Multi-Channel vs. Omni-Channel, and Other Key Takeaways

At the recent RIS event in Orlando we learned that retailers are still figuring out the differences and challenges of operating multi-channel versus omni-channel. Retailers are in the process of defining the differences between the two and gaining understanding of where the lines are drawn for each strategy. Our view, supported by many people we met with, is that omni is the customer unified view of your brand and multi is the operational side of processes and strategies.
In one of the workshops we led, retailers shared top challenges in their organizations with regard to inventory alignment strategies. New customer data being gathered needs to be integrated with traditional retail practices and presented to merchandise planners and buyers to be actionable in the inventory management processes.
Localization is conflicting with globalization. There remains a strong sense to develop localized assortment plans; however, retailers are still trying to manage the global reach of their online channel. Localization is continuing to challenge a unified view of process, e.g. returns/exchanges, in all channels.
Understandably, retailers were not ready to commit what impact social media and mobile commerce would have on inventory management strategies. Many retailers expressed strong customer engagement strategies concerning these tactics, but they also indicated that they were not sure how mobility and social media would be incorporated into a retail inventory management strategy.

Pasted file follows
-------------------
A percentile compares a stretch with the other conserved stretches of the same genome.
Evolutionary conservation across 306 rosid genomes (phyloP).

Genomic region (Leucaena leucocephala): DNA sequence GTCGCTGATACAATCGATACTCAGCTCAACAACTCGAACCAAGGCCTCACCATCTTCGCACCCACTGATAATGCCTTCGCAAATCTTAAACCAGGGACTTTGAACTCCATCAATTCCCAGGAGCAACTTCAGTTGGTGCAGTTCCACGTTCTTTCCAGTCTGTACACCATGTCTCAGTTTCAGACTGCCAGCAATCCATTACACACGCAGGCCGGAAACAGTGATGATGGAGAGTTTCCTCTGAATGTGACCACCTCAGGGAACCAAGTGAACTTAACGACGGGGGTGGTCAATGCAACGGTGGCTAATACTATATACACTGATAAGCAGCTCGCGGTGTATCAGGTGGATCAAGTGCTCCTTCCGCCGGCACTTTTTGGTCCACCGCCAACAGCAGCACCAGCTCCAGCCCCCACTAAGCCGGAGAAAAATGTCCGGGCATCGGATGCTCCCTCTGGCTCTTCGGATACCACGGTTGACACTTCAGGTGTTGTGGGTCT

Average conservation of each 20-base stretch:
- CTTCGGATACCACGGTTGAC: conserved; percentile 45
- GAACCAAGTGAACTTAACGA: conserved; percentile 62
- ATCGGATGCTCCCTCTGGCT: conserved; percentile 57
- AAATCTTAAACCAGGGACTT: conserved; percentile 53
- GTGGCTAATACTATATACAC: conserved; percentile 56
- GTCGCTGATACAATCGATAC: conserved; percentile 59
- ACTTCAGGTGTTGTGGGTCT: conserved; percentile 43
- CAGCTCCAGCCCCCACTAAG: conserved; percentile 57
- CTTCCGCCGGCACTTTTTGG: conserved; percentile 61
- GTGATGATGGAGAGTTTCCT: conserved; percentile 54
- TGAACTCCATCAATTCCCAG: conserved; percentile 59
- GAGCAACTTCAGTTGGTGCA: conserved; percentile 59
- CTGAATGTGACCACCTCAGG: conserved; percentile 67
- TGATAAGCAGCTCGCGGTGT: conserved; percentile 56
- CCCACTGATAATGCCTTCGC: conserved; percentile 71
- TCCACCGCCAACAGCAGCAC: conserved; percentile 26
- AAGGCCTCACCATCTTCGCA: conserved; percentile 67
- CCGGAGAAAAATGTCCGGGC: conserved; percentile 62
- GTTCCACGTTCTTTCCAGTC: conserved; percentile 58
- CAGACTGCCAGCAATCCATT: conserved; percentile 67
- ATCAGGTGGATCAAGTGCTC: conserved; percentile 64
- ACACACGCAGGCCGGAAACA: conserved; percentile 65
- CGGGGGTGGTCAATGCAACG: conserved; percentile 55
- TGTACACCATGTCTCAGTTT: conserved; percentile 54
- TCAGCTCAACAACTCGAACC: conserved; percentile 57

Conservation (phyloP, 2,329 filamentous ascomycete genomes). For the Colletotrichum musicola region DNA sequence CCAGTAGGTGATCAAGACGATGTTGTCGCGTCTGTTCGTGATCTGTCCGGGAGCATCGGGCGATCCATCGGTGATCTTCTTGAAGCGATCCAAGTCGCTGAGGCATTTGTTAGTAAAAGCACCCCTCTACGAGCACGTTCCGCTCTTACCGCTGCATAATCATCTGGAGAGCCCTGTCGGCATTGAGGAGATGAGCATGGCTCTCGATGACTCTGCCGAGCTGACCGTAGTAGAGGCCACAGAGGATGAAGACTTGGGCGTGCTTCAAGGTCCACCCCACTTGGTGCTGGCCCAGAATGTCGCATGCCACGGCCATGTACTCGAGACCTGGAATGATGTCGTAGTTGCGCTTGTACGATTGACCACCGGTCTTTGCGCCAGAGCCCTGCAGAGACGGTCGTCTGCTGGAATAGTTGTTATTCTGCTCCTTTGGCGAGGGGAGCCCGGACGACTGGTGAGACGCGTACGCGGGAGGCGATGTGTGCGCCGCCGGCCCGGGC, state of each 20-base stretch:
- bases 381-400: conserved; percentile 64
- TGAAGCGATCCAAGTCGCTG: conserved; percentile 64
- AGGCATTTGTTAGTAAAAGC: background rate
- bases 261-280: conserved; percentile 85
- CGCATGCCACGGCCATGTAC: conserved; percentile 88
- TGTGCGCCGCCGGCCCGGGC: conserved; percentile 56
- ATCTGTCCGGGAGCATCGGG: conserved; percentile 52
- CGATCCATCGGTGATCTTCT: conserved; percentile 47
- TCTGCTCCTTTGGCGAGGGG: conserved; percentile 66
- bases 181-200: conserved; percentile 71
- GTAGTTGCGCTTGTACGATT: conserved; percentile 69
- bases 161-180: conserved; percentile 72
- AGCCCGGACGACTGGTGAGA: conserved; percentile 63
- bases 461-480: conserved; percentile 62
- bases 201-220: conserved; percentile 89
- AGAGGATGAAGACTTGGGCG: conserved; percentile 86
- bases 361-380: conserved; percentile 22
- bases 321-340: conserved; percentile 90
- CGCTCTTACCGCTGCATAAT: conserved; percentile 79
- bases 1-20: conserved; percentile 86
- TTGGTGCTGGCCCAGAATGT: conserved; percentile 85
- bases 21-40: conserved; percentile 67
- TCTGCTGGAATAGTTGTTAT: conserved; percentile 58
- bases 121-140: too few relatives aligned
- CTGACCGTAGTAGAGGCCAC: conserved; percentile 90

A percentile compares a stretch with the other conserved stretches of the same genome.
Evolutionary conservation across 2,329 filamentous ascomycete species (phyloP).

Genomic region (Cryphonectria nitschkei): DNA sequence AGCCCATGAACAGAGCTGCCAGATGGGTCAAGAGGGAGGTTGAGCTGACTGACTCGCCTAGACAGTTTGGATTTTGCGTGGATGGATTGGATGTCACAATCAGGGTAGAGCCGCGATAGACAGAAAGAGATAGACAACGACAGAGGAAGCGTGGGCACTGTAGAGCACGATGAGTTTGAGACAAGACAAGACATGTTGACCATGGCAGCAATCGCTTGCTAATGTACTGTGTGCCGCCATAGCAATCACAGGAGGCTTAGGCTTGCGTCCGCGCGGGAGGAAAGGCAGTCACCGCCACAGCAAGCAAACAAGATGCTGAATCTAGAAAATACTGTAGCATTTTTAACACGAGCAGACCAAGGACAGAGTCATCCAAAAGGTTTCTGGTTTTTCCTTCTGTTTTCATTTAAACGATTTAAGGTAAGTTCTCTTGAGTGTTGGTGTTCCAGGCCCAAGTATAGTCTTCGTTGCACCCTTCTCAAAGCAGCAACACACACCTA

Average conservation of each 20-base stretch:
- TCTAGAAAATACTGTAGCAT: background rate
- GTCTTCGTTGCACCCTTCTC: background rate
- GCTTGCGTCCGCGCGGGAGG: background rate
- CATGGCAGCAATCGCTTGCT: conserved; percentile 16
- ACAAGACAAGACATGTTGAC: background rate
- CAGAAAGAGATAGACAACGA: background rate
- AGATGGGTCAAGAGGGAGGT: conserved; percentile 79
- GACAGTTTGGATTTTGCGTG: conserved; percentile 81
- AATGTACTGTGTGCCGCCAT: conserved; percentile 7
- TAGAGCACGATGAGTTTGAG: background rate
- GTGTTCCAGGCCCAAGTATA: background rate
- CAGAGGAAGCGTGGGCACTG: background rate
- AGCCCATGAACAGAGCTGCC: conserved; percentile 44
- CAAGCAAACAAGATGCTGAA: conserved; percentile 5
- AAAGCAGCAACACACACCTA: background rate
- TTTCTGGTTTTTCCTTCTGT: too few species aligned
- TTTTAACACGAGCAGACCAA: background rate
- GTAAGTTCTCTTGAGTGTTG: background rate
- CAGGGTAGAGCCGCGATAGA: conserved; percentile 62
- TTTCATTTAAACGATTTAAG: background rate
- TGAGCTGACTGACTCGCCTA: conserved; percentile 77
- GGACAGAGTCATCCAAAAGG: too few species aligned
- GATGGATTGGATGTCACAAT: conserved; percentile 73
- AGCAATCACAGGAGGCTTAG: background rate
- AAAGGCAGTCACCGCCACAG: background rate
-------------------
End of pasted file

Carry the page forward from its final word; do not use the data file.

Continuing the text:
There was considerable discussion that the role of marketing is changing across all retailers due to the omni-channel. We agree. Marketing and merchandising organizations are evolving, and marketing is clearly paying a leading role in social media.
The challenge for many retailers is how to fully integrate marketing and merchandising so that social media data points become actionable and meaningful to others in the organization; namely merchants.
Retailers who had made progress on this shared that moving from a product-centric to customer-centric operating model requires executive alignment and impacts all parts of the organization. Product data from social media needs to be further defined and measured, and made available to the organizations that can act on the customer feedback.
So, as retailers continue to make process improvements, evolve operating models and capitalize on the omni-channel lessons of others, the takeaway from the conference was clear: sitting on the sidelines with a wait and see philosophy is not a great strategy – now is the time to make decisions and take action!
Mike Matacunas is CEO for The Parker Avery Group, Sonia Hernandez is Associate Partner for The Parker Avery Group. The Parker Avery Group works with clients to help them research and develop strategies, design improved processes and execute change, specializing in integrating customer insights and multi-channel business models. Visit the website at

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